A gorilla in the hands of her carer as they drive to a new and larger sanctuary run for the care of orphaned or captive apes rescued by Ape Action Africa in Cameroon.
Image Credit: Photograph by Jo-Anne McArthur/Photographers Against Wildlife Crime.
Leopards are graceful and powerful big cats closely related to lions, tigers, and jaguars. They live in sub-Saharan Africa, northeast Africa, Central Asia, India, and China.
However, many of their populations are endangered, especially outside of Africa.
The leopard is so strong and comfortable in trees that it often hauls its kills into the branches. By dragging the bodies of large animals aloft it hopes to keep them safe from scavengers such as hyenas.
Leopards can also hunt from trees, where their spotted coats allow them to blend with the leaves until they spring with a deadly pounce. These nocturnal predators also stalk antelope, deer, and pigs by stealthy movements in the tall grass.
When human settlements are present, leopards often attack dogs and, occasionally, people.
Leopards are strong swimmers and very much at home in the water, where they sometimes eat fish or crabs.
Female leopards can give birth at any time of the year. They usually have two grayish cubs with barely visible spots.
The mother hides her cubs and moves them from one safe location to the next until they are old enough to begin playing and learning to hunt. Cubs live with their mothers for about two years—otherwise, leopards are solitary animals.
Most leopards are light colored with distinctive dark spots that are called rosettes, because they resemble the shape of a rose.
Black leopards, which appear to be almost solid in color because their spots are hard to distinguish, are commonly called black panthers.
Photograph by Steve Winter
Scientists estimate only about 3,000 wild tigers are left in the entire world.
Tiger territory once stretched from Turkey to the Russian Far East and just a century ago, before the terrible toll of hunting and habitat destruction, 100,000 tigers inhabited the wilds of Asia.
Now their descendants hang on in a tiny fraction of their former range, prowling fragmented pockets of habitat where keeping enough tigers alive to breed is increasingly difficult.
Three of the nine tiger subspecies (Bali, Javan, and Caspian tigers) became extinct during the 20th century, leaving only the half dozen living species featured in this gallery.
Recent studies show in just three tiger generations (21 to 27 years) the big cats’ population has shrunk by 50 percent and their range has also been halved.
Shrinking space and rampant poaching for traditional Chinese medicine present a formidable challenge to the future of wild tigers.
About half of all living tigers are Bengal tigers (pictured here), sometimes called Indian tigers because most live in that nation.
Others are in Bangladesh, Nepal, Bhutan, China, and Myanmar. Given space and prey Panthera tigris tigris can thrive in many types of forests or grasslands, and the Bengal is the only subspecies that also inhabits mangrove forests, in the Sundarbans island group in the Bay of Bengal.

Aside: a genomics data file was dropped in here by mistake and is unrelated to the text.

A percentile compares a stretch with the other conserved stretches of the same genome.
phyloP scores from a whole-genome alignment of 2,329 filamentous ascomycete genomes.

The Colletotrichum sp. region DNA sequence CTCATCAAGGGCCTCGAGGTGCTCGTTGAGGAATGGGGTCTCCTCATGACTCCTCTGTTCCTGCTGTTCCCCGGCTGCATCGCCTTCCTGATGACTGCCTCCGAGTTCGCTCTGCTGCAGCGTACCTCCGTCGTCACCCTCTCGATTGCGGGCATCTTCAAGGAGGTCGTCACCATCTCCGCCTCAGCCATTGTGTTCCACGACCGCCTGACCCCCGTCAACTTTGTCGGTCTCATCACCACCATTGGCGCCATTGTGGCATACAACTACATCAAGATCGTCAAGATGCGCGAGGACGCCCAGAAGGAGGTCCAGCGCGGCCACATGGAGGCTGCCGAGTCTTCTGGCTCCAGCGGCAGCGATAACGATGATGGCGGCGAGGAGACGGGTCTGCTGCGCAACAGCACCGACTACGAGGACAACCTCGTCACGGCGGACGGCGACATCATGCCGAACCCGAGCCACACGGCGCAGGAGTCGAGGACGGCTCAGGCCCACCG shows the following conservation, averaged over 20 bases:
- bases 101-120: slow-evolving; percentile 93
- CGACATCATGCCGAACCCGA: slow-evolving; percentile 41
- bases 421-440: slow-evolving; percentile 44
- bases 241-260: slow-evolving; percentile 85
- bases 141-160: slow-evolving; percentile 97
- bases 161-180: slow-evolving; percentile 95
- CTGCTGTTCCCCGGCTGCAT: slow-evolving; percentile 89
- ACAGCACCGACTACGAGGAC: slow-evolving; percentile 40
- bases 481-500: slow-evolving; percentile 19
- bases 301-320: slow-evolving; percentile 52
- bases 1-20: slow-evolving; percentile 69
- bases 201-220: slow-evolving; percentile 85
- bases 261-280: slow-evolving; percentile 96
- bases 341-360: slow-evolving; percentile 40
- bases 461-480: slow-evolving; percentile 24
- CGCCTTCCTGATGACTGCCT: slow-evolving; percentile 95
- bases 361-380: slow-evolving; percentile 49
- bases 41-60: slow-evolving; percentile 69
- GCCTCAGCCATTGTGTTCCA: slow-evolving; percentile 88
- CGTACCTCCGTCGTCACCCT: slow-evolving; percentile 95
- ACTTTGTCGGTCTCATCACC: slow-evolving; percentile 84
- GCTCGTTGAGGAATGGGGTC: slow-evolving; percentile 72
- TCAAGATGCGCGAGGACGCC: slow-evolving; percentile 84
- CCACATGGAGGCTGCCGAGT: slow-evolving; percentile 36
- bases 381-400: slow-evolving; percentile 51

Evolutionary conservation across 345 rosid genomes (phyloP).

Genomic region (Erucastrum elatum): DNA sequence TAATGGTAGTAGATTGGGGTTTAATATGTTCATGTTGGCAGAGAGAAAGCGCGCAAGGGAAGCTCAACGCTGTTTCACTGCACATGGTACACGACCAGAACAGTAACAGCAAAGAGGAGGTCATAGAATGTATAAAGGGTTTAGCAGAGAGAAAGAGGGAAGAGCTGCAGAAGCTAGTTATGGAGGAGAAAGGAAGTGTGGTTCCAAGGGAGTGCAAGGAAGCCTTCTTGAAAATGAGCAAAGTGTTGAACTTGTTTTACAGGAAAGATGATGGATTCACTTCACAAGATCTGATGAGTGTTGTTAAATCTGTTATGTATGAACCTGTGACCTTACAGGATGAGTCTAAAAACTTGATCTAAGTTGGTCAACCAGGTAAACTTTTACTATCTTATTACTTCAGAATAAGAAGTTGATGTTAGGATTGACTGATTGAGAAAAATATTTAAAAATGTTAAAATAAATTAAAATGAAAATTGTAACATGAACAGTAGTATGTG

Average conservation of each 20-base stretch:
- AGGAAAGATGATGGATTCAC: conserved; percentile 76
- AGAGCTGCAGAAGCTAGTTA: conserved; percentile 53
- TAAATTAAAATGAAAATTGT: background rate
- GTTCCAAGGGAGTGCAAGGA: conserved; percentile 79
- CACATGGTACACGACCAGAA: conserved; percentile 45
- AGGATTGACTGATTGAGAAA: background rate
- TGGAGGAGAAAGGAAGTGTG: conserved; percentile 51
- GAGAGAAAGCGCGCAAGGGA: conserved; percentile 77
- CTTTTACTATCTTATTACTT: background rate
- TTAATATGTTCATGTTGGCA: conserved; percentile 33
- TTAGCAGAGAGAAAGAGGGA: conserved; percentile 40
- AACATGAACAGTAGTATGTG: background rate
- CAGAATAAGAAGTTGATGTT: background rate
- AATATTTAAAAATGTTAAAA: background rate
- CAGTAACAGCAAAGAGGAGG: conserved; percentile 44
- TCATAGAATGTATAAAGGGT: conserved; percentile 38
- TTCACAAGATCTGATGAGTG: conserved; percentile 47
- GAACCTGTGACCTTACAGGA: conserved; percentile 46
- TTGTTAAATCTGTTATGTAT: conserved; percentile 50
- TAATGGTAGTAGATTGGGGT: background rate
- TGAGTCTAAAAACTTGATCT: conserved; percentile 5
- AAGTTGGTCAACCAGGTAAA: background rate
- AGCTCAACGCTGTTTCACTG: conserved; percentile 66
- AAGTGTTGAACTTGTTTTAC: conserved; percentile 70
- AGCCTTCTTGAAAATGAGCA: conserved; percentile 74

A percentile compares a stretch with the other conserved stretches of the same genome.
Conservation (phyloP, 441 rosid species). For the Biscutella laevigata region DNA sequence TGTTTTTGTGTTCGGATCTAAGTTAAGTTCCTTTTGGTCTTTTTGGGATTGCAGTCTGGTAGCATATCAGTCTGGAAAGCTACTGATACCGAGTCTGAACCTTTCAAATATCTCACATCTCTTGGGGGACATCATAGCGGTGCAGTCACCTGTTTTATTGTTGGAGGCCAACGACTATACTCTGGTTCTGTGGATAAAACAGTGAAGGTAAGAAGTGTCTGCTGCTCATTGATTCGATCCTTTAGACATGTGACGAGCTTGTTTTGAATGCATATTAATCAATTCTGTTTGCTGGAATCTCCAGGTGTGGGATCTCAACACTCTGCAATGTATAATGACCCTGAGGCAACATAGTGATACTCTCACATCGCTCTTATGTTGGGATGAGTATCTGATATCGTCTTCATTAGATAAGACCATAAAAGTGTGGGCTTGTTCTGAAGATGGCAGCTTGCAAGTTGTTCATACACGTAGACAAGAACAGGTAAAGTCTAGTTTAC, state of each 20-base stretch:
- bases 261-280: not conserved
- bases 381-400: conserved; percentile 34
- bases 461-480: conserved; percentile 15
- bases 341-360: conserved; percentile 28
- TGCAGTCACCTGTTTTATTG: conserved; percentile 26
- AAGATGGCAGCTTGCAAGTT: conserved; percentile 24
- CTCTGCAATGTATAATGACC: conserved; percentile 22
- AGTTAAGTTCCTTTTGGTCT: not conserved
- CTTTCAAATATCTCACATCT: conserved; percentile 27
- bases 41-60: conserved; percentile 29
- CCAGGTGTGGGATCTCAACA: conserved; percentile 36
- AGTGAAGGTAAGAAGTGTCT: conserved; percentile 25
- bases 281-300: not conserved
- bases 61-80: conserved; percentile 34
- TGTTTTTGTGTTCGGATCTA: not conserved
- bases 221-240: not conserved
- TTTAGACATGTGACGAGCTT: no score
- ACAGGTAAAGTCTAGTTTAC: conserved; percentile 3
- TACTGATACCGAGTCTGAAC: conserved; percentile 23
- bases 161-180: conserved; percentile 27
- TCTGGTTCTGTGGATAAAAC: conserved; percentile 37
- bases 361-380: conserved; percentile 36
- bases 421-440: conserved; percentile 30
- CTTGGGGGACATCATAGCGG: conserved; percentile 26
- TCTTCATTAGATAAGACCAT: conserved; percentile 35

Tasmanian Devils are solitary and nocturnal, spending their days alone in hollow logs, caves, or burrows, and emerging at night to feed.
They use their long whiskers and excellent sense of smell and sight to avoid predators and locate prey and carrion.
They’ll eat pretty much anything they can get their teeth on, and when they do find food, they are voracious, consuming everything—including hair, organs, and bones.
Mothers give birth after about three weeks of pregnancy to 20 or 30 very tiny young. These raisin-size babies crawl up the mother’s fur and into her pouch. However, the mother has only four nipples, so only a handful of babies survive. Infants emerge after about four months and are generally weaned by the sixth month and on their own by the eighth.
Once abundant throughout Australia Tasmanian devils are now indigenous only to the island state of Tasmania.
Their Tasmanian range encompasses the entire island, although they are partial to coastal scrublands and forests. Biologists speculate that their extinction on the mainland is attributable to the introduction of Asian dogs, or dingoes.
Efforts in the late 1800s to eradicate Tasmanian devils, which farmers erroneously believed were killing livestock (although they were known to take poultry), were nearly successful.
In 1941, the government made devils a protected species, and their numbers have grown steadily since.
Tragically, though, a catastrophic illness discovered in the mid-1990s has killed tens of thousands of Tasmanian devils.
Called devil facial tumor disease (DFTD), this rapidly spreading condition is a rare contagious cancer that causes large lumps to form around the animal’s mouth and head, making it hard for it to eat.
The animal eventually starves to death. Animal health experts are sequestering populations where the disease has not yet appeared and are focusing on captive breeding programs to save the species from extinction.
Because of the outbreak, the Australian government has listed Tasmanian devils as vulnerable.
via National Geographic.